New Delhi: It was a journey like no other. 350 young people traveled across India for 18 days meeting the unsung heroes who have brought about change in remote villages and small towns. Called the Tata Jagriti Yatra, the train began its journey from Mumbai on December 25 and went to Thiruvananthpuram, Kanyakumari, Puducherry, Chennai, Bengaluru, Hyderabad, Bhubaneshwar, Jamshedpur, Lucknow, Tilonia and Anand and back to Mumbai. Along the route, various social and business entrepreneurship models were showcased and participants had the opportunity to interact with those who built these models to bring about positive changes in the lives of hundreds of thousands of people in rural and small town India.
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Engineers, artists, entrepreneurs and students were chosen from 10,000 applications from India and abroad for this journey. They hope to implement what they see.
Says Amol Kadam who comes from a small village in Satara district of Maharashtra, “I want to implement the rural development model on water management that I saw in Orissa. Even my village is drought prone and the method here is very easy.”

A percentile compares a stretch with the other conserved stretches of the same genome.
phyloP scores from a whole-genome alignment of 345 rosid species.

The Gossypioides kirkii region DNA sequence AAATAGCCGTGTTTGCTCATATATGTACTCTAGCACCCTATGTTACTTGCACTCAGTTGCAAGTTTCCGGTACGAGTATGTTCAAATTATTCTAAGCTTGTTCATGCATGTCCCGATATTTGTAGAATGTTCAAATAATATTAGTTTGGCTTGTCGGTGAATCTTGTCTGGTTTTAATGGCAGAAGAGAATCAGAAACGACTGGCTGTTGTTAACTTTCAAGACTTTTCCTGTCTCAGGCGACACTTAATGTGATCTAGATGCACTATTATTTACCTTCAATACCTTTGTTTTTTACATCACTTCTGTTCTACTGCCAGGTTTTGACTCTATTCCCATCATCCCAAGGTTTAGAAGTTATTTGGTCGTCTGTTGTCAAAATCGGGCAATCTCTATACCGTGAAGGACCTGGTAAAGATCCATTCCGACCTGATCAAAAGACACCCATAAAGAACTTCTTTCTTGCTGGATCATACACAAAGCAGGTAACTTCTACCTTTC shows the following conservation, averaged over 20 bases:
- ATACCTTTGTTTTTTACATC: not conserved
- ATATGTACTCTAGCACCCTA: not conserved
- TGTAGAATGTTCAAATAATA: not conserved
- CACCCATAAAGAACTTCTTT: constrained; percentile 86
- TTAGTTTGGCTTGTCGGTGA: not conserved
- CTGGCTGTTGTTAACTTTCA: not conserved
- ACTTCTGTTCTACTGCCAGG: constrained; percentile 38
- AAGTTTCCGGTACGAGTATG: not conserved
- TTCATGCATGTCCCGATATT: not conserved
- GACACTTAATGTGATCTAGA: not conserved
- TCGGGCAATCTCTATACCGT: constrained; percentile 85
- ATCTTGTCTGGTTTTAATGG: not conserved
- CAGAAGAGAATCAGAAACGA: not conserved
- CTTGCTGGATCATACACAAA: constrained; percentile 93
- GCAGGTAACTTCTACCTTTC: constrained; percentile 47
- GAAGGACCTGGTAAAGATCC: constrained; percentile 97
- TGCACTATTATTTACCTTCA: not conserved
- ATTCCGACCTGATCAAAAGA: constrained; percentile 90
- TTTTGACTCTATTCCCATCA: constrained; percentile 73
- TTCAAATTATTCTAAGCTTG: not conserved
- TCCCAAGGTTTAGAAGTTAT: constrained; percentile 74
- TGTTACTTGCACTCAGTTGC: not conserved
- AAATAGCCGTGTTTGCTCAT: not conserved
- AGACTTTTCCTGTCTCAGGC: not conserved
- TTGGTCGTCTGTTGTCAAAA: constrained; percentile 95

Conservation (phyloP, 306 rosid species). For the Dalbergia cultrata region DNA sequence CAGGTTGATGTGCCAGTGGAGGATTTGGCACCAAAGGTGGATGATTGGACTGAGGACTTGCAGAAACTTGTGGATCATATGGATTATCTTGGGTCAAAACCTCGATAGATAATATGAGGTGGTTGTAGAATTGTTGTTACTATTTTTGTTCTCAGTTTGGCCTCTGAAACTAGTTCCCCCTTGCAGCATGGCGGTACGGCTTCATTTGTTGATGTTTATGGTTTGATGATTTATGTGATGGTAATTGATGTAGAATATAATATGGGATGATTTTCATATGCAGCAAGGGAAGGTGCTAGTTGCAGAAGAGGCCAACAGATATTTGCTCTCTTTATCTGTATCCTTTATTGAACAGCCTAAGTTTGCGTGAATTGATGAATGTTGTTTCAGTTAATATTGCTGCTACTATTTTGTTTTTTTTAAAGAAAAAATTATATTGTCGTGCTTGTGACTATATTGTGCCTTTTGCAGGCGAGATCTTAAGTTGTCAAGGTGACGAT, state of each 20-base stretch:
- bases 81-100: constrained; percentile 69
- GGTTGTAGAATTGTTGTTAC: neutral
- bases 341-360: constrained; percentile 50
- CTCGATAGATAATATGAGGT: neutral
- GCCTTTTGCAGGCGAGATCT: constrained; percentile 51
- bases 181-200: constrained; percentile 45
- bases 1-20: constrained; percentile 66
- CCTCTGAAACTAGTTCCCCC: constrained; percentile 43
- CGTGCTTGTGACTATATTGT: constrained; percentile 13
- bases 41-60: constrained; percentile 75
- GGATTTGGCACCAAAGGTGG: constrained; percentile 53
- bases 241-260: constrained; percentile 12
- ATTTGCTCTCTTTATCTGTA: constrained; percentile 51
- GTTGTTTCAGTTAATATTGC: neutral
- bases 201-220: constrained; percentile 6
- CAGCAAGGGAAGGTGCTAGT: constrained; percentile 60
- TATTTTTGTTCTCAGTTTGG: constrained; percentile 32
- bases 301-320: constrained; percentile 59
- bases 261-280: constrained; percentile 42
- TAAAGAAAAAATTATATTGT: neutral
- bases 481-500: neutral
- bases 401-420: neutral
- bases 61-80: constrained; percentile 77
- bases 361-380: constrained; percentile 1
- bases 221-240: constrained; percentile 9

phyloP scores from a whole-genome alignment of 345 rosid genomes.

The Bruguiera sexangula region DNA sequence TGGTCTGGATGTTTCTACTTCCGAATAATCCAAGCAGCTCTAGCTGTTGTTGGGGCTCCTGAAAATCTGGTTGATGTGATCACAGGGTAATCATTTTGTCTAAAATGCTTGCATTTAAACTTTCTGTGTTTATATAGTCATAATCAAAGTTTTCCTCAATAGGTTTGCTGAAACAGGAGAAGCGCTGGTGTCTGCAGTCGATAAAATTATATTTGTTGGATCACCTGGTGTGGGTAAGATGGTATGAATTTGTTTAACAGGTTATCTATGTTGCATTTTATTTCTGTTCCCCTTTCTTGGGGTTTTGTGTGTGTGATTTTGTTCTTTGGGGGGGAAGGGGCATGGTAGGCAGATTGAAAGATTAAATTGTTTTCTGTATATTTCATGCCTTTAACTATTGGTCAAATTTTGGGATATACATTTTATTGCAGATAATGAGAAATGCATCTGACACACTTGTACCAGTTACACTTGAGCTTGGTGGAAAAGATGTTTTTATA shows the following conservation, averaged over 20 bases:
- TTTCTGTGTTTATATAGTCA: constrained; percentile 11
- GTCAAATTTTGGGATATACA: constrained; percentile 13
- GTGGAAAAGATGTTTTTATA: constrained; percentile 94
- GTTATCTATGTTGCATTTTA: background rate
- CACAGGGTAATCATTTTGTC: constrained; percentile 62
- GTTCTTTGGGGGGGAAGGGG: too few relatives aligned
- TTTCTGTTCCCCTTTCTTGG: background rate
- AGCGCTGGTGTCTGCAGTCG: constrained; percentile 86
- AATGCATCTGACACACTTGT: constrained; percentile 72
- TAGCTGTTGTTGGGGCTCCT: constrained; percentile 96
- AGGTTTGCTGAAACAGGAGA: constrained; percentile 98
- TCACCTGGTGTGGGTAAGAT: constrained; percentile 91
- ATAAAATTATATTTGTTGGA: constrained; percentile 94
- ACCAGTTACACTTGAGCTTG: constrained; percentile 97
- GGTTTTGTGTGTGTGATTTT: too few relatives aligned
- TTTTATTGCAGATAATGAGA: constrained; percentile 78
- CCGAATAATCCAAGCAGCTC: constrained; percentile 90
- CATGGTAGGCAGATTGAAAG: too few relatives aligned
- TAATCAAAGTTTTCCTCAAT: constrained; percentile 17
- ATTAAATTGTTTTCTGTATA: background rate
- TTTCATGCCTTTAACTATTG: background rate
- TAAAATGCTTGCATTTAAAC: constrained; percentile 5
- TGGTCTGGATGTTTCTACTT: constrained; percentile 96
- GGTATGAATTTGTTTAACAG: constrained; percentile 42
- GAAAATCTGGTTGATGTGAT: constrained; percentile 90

Amol is not the only one. The trip has many students looking to learn and implement what they see in their own villages or towns. But will the idealism last? Shashank Mani thinks it will. The chairman of Jagriti Seva Sansthan and the architect of the Yatra, Mani had organized and undertaken a similar journey in 1997 to commemorate 50 years of independence. The trip saw many take up social service and community work later.
The ‘Yatris’ have met leaders like Dr R.A. Mashelkar, president of the Global Research Alliance, National Chemical Laboratory, M.S. Swaminathan of the Research Foundation, working actively on sustainable agriculture and rural development. Others, like Bunker Roy of Barefoot College, Tilonia and Aravinda Eyecare Hospital teams among others.